Television has a new Black female heroine.
Twenty-five years after the 1995 novel was released, Hulu presented a new romantic comedy web series High Fidelity. Based on the 2000 film of the same name starring John Cusack, the web series stars singer-actress Zoe Kravitz. The 31 year old daughter of iconic 80’s couple Lenny Kravitz and Lisa Bonet stars as the reimagined record store owner Robyn “Rob” Brooks, the weed-smoking, pop-culture knowing hipster who begins every episode with a soliloquy on the qualms of love and heartbreak.
It is important to note the decision to make Rob Brooks a female, and a black female at that, is one of brilliance and comedic genius.
Zoe Kravitz is the latest addition in the Black female comedic resurgence that produced the likes of other Issa Rae in Insecure, Logan Browning in Dear White People, and Yara Shahidi in Grownish. Zoe’s commanding performance of a character revolutionized by the white male gaze takes back the narrative of Black people let alone Black women being virtually absent from hipster comedy and rewriting for a new generation to follow.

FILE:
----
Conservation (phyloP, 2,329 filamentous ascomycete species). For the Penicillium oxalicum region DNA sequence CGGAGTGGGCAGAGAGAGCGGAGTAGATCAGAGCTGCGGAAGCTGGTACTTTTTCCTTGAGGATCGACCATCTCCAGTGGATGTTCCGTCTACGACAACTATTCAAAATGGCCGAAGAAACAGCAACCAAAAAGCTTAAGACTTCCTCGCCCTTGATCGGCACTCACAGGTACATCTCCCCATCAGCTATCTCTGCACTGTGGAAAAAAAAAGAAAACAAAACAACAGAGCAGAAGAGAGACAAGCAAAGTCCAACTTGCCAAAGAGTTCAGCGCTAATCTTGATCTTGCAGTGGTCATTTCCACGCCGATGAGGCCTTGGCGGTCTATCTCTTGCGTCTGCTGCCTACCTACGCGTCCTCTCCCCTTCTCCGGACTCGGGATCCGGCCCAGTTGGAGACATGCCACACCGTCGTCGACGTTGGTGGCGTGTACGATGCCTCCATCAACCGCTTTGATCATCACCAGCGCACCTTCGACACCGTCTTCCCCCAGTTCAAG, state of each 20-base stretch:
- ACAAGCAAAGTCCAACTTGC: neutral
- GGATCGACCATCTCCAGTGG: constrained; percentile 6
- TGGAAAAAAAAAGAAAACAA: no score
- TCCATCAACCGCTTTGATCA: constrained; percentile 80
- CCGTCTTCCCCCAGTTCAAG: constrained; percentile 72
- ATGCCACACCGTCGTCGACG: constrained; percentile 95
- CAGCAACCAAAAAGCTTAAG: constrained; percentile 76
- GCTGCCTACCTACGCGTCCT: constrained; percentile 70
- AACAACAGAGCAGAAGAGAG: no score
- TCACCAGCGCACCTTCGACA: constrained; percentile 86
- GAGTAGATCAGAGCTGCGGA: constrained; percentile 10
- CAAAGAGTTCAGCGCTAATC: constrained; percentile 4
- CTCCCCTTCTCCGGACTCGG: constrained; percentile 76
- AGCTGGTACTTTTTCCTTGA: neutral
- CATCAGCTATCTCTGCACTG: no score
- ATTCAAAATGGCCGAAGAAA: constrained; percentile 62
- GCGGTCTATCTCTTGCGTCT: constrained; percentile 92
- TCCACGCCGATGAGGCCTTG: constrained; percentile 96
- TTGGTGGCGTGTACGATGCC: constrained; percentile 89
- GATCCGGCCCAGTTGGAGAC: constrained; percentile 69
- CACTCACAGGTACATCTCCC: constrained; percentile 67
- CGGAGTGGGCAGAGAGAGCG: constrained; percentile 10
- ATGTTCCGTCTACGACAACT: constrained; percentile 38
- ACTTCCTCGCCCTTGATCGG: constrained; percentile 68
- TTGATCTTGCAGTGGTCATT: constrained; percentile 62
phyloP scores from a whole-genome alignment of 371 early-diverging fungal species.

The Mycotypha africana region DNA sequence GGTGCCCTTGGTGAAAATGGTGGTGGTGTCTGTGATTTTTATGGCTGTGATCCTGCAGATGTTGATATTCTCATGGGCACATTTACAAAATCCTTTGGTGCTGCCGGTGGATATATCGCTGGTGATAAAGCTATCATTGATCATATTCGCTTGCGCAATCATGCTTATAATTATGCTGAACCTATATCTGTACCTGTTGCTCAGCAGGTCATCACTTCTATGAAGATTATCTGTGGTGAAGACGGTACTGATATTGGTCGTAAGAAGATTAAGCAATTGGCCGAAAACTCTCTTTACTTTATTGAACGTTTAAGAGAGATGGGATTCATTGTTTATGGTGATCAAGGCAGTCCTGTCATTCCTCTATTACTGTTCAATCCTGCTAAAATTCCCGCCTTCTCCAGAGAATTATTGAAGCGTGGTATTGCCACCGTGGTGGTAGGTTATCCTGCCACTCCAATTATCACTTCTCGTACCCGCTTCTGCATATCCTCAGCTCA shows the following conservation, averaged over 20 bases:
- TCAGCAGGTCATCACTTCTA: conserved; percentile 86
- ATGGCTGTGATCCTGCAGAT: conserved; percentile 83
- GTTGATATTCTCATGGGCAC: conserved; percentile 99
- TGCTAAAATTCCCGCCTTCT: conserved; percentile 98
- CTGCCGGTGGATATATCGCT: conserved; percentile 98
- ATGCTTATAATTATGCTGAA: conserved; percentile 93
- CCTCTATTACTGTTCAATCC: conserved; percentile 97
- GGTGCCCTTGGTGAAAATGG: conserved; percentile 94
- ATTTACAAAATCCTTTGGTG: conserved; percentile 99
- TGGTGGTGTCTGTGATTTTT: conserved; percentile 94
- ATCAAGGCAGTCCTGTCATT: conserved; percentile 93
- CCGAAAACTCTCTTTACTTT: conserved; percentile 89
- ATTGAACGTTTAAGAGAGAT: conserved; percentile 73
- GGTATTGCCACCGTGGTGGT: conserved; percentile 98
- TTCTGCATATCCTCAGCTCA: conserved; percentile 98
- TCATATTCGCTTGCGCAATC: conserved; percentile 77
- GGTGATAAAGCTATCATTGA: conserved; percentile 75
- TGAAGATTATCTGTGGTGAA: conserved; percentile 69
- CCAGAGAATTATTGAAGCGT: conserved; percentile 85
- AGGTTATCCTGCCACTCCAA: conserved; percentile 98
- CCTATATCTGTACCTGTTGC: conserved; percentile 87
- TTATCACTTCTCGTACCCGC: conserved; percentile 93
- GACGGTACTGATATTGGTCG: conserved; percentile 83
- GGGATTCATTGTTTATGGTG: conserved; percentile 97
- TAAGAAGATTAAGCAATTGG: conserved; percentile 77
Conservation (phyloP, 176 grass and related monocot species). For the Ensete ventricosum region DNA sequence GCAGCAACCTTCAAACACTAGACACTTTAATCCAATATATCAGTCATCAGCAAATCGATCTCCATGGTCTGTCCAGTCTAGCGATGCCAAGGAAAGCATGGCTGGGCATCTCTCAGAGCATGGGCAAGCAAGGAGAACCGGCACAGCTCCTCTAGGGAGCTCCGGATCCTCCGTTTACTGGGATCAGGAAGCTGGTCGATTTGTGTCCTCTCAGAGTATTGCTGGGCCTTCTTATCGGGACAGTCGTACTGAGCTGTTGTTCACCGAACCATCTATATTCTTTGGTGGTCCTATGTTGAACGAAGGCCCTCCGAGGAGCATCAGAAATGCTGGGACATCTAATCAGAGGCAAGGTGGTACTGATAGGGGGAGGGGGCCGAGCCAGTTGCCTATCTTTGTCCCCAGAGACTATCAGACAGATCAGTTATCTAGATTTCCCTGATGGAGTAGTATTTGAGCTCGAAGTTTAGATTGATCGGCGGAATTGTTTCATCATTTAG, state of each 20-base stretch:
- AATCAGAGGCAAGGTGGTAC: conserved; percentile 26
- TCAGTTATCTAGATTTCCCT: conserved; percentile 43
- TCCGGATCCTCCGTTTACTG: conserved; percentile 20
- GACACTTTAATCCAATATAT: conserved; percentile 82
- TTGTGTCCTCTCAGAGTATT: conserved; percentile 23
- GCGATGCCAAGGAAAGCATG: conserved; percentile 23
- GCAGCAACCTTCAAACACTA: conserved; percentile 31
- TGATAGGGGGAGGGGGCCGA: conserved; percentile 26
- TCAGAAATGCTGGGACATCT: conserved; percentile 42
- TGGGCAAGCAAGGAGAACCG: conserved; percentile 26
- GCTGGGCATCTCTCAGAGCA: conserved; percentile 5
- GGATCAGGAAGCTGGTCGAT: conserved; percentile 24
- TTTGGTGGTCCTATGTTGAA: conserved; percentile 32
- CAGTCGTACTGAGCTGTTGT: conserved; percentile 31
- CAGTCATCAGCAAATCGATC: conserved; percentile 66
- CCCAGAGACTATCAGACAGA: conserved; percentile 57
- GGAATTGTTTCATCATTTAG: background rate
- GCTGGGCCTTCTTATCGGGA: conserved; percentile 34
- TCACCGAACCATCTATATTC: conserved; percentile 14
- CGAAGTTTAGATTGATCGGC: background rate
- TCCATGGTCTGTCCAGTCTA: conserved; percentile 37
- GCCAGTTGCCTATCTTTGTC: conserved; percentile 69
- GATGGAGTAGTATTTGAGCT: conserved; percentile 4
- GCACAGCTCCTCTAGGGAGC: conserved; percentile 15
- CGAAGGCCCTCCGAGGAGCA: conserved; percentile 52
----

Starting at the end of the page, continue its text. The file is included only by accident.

Adrian Horton writes in her 2020 article for The Guardian, “the gender flip smartly reorients the music of the movie; now, a black, queer woman… dictates the terms of taste and asserts the vibe, even if her pop culture awareness is almost entirely music-centric.” It’s important to note this flip because in doing so, Rob becomes the exact antithesis that this show needs to play out. Gone are the days of age-old romantic comedies that depict the quintessential white male saga of drugs, sex, and rock and roll.
In this High Fidelity, the gaze is widened. Rob is much more interesting and has more depth. This quasi feminist narrative brings to life sharp dialogue and captivating story lines to reimagine a sleeper hit for another generation of hipsters.
Often in popular culture and the tales of society and culture, women are the cultural bearers and often the vessel in which tradition and encounters are born. Rob in High Fidelity is a great example. Jen Chaney writes in her 2020 article for Vulture, “Rob’s race and gender is of special significance because music culture has historically been so dominated by white male perspectives, as the original High Fidelity proves.”